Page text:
30 Years
HomeAsians from Uganda

This history of the Asians from Uganda is a very interesting case study for historians, politicians, economists, sociologists, civil servants, international officials involved with re-settling displaced communities and indeed for displaced persons themselves.

The story of the Asians from Uganda is a microcosm of the history of British colonisation of East and Central Africa; the contribution of Asians traders, industrialists, civil servants, lawyers, doctors, teachers, skilled people and many others to the development of African social and economic infrastructure; issues of race and religion; glaring transgressions of national and international law as with the rights of citizens barred from entering their country of nationality as in the case of the United Kingdom; the rights of citizens expelled from their country of nationality as in the case of the Uganda expelling Asians who were its citizens; large scale expulsions, evacuations and migration of peoples; the charitable and ultimately economically intelligent response of some countries, leaders and individuals.

Forty years on, the many-faceted contribution of the “Asians from Uganda" to the societies in which they now live, mainly the United Kingdom, the United States of America, Canada and Australia has spawned new socio-political and economic insights of the potential benefits of immigration. Not only have they succeeded in settling down and becoming good citizens, they have also, in a relatively short period of time, contributed disproportionately to the social fabric of the countries who opened their doors to them.

Historians tell us that the Asians from Uganda start their trek through history on the sub-continent of India. Various items on this website trace this history going back centuries. British Imperial and National Politics have a large role to play culminating in the infamous 1968 Commonwealth Immigrants Act passed by the Labour Government in three days as a result of anti-immigration racism led by Enoch Powell and protesting Smithfield meat porters. This Act rendered “British Overseas Citizens", Asians who had worked closely with British Colonial Administrations, essentially stateless. Herein lies the root cause of the expulsion of the Asians from Uganda by Idi Amin.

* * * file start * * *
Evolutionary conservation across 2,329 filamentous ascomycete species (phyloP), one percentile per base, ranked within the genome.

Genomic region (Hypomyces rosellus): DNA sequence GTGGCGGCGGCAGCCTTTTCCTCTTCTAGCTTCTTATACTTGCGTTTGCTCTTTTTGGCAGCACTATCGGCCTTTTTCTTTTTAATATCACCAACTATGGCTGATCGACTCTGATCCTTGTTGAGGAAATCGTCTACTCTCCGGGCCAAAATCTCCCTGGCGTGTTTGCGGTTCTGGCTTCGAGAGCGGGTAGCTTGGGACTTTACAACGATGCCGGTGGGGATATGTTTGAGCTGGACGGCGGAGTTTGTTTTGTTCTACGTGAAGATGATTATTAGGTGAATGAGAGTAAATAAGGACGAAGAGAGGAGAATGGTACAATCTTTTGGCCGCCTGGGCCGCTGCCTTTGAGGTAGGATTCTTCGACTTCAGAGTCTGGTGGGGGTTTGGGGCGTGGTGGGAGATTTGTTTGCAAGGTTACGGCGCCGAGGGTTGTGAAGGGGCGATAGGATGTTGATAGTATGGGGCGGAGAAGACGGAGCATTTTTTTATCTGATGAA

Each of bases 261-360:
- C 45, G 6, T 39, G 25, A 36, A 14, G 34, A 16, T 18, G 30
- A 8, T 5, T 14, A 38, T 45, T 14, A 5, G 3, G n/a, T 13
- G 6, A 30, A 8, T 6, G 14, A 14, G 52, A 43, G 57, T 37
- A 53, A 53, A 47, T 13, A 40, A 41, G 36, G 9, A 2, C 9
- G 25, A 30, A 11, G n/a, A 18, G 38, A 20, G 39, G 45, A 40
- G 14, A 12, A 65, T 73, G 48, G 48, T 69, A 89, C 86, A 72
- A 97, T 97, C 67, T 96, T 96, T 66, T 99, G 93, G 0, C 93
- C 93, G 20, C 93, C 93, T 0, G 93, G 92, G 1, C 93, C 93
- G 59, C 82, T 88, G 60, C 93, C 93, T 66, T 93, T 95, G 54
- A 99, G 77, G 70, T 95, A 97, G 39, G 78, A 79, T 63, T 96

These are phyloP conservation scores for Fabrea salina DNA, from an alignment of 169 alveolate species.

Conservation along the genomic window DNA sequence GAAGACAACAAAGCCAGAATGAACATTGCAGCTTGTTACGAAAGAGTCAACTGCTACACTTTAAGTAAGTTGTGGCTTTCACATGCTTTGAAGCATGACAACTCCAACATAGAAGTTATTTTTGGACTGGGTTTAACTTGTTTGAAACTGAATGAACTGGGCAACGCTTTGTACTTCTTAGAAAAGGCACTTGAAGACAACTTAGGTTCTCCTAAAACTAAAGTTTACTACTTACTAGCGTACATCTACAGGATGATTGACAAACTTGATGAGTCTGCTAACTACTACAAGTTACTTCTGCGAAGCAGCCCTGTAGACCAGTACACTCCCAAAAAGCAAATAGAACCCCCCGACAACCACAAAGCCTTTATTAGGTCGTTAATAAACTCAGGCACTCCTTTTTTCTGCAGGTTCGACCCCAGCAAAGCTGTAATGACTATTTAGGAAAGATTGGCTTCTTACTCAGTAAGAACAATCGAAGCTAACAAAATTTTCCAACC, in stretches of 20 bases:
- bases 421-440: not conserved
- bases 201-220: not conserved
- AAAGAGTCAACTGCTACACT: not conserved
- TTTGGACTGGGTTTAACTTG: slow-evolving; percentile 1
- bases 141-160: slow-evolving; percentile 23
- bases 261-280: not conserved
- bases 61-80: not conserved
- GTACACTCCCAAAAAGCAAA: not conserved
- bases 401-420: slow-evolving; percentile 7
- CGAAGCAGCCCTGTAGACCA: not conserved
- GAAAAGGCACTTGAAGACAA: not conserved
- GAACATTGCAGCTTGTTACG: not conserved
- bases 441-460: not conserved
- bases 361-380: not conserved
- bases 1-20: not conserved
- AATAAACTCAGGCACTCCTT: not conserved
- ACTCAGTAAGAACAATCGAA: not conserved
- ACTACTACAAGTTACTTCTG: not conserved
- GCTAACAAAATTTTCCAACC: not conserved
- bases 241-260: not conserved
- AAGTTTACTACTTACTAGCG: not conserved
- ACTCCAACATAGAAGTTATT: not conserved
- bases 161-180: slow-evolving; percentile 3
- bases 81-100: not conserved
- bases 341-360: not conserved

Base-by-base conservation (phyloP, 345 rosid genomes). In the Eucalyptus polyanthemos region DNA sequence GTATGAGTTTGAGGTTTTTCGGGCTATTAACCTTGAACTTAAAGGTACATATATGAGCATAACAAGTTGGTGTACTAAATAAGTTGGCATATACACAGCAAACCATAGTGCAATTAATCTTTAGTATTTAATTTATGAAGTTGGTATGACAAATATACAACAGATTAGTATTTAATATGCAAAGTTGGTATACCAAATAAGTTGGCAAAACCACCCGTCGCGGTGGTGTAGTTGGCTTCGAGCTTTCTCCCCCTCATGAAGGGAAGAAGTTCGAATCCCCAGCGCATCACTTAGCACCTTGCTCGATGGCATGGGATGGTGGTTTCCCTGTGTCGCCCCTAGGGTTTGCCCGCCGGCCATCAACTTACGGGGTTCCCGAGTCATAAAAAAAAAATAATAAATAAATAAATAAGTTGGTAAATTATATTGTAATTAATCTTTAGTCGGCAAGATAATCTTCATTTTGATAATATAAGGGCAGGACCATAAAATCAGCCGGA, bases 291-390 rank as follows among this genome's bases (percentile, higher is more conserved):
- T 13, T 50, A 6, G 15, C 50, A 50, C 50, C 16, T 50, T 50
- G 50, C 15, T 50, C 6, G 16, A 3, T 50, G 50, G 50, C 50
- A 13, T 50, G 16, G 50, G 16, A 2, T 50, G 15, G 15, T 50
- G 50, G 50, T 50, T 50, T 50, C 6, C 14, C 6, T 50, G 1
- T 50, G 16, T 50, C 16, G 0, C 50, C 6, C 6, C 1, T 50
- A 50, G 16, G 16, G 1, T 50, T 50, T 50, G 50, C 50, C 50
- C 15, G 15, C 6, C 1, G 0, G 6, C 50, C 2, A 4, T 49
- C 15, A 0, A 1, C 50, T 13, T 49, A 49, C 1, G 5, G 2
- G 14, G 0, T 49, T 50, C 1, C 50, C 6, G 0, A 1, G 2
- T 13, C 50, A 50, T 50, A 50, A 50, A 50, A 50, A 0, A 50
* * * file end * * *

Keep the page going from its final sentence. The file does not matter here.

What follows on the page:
Mr. Alan Travis, Home Affairs Editor, The Guardian, writing on the 3rd July ,2002 reports that 34 years later the Labour Government of the United Kingdom is rectifying the injustice. He quotes Mr. David Blunkett, the Home Secretary, as saying “We are righting a historical wrong which has left a number of (British) Overseas Citizens without any right of abode, either in the UK or elsewhere. Overseas British citizen status is a legacy of decolonisation, when some (British) Overseas Citizens were treated unfairly, which was then compounded by the 1968 Immigration Act and the 1981 Nationality Act. The government is acting to put right those wrongs. We have a moral obligation to these people going back a long way."

Mr. Travis explains that most of those involved were Indians living and working outside India on independence in 1947. They were mainly in civil service and commercial jobs in the British Colonies in East Africa. Fiona Mactaggart, the Labour MP for Slough, who has long campaigned for the change, said it rectified one of the biggest injustices in British post-war immigration policy: “It has created a lot of bitterness because the divide in citizenship was specifically racial. British Overseas Citizenship was created to give second class status to those whose heritage was Asian while those whose heritage was white were allowed to settle in Britain. As a result, that racial division has been inherent in British immigration and nationality laws for 30 years."